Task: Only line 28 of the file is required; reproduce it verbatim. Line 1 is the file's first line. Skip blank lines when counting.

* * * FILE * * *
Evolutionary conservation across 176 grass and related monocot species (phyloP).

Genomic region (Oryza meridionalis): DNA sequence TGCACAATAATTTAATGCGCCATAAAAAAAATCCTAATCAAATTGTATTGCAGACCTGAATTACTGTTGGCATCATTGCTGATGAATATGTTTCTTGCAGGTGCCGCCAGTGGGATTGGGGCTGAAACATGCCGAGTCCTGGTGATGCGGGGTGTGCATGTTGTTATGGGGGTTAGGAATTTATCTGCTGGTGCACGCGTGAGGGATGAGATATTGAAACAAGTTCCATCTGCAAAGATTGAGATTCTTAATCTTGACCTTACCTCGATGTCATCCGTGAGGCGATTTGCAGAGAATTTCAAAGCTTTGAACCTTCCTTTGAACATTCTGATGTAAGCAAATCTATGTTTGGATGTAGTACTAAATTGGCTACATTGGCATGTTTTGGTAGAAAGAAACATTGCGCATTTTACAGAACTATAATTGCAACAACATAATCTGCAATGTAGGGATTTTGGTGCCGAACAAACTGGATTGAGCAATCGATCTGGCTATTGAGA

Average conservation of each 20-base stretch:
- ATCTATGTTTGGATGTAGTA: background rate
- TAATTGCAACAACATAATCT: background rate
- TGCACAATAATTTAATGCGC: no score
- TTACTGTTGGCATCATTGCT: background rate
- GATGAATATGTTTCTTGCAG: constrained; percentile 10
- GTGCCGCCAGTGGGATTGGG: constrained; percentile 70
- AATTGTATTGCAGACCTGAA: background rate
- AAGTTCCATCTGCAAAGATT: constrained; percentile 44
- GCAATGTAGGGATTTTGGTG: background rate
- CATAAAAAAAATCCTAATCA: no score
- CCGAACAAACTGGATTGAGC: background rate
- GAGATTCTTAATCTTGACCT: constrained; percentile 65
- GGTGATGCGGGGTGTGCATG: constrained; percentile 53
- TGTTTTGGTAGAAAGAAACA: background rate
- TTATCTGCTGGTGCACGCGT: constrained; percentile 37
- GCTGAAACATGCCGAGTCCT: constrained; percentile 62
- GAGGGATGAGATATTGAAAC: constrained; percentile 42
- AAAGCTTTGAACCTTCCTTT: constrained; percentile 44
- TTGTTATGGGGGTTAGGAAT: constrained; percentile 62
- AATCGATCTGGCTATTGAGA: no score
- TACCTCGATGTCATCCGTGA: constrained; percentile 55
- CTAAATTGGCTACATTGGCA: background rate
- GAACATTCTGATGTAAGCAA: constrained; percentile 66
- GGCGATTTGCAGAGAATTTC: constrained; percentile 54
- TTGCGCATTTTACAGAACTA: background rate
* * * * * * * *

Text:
- TTGCGCATTTTACAGAACTA: background rate